Cyber Spies Breach Pentagon's Fighter Jet Project
Cyber spies have broken into the Pentagon's $300 billion Joint Strike Fighter project - the defense department's costliest weapons program ever, according to the lead item in today's Wall Street Journal.
From the story:
Similar incidents have also breached the Air Force's air-traffic-control system in recent months, these people say. In the case of the fighter-jet program, the intruders were able to copy and siphon off several terabytes of data related to design and electronics systems, officials say, potentially making it easier to defend against the craft.
Attacks like these -- or U.S. awareness of them -- appear to have escalated in the past six months, said one former official briefed on the matter. "There's never been anything like it," this person said, adding that other military and civilian agencies as well as private companies are affected. "It's everything that keeps this country going.
The disclosure is the latest tale of cyber espionage told by unnamed current and former government officials. Last week, a Journal story quoting an anonymous official saying Chinese and Russian hackers had infiltrated the U.S. electrical grid electrified the news media and blogosphere, even though the piece was otherwise bereft of verifiable details.
In commenting on last week's revelations, Wired.com blogger Kevin Poulsen suggests that the conclusion we are to reach from these events is obvious:
"Chinese Superhackers Are Our Superiors. No, wait. That's not it. I know ... Only the intelligence agencies are equipped to protect us from foreign cyber attacks."
Indeed, the timing of these stories is hard to ignore. The National Security Agency is engaged in a bid to assume control over government-wide cybersecurity efforts.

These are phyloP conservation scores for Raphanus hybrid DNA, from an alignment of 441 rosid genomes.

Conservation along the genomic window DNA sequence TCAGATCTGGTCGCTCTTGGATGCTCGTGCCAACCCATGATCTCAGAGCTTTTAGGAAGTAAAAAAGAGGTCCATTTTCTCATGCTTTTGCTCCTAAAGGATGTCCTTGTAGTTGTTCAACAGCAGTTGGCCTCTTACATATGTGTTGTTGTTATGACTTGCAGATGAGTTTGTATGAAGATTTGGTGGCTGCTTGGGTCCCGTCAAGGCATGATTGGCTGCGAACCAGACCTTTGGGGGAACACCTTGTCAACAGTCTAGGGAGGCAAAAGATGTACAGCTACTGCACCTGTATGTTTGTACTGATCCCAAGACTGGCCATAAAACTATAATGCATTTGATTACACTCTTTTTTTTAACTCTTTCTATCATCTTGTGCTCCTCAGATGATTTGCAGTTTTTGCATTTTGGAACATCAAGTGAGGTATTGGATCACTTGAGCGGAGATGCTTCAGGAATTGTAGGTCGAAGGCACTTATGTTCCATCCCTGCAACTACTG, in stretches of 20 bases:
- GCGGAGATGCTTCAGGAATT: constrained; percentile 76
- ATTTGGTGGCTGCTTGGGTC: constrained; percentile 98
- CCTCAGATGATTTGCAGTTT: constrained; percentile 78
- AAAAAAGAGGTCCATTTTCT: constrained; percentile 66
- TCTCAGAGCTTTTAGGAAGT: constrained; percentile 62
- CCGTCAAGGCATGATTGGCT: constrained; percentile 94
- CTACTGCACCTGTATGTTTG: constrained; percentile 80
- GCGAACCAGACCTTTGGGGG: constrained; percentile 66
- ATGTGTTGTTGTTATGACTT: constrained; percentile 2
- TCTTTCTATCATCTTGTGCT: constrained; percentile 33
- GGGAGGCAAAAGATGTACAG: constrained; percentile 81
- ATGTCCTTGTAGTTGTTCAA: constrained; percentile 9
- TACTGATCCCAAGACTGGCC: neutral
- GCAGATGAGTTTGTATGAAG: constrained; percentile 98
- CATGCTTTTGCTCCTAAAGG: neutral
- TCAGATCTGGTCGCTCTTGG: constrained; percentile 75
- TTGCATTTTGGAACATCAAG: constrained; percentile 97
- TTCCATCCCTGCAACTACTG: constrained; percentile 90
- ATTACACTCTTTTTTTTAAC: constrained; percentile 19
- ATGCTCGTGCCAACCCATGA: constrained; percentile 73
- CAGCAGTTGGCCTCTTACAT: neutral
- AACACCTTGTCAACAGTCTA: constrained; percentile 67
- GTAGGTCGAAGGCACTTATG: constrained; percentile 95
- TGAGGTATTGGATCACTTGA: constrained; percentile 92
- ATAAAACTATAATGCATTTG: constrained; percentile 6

As it stands, no single entity is in charge of protecting the dot-mil space, and responsibility for the security of civilian government networks has been left to the Department of Homeland Security. Last month, a top cyber security official at DHS resigned his post, citing what he called the NSA's tightening grip on government cyber security matters.
A major DHS project to monitor federal networks for signs of cyber intrusions - dubbed "Einstein" - has by most accounts failed, despite many years and tens of millions of taxpayer dollars spent on the program. Critics of DHS said the department failed on Einstein because it lacks the supercomputing power that it takes to simultaneously hoover up huge amounts of Internet data flows and analyze them in real time. The only agency with the experience and ability to do this is the NSA, several current and former government officials told a Washington Post reporter recently.
"Last year, then-Director of National Intelligence Mike McConnell wrote Gates a letter recommending the establishment of a national cyber command, led by the NSA director," my colleague Ellen Nakashima wrote last week. "Among his missions would be that of supporting DHS in protecting the civilian networks through the cyber plan."
Meanwhile, lawmakers on Capitol Hill say they will continue investigating reports that the NSA had swept up the communications of Americans while targeting foreign groups and individuals, Nakashima writes.
Last Friday, the Obama administration wrapped up its 60-day review of the previous administration's Comprehensive National Cybersecurity Initiative. A White House spokesman said in a statement that the administration will begin discussing the results "after the president has had an opportunity to carefully review the group's effort." A hint of what's in store may come this week: Melissa Hathaway, the National Security Council official who has been leading that group, is expected to deliver the keynote address Wednesday at the RSA Security conference in San Francisco.
April 21, 2009; 12:07 PM ET
Categories: From the Bunker , U.S. Government | Tags: cybr spies, dhs, joint strike fighter, nsa, wsj
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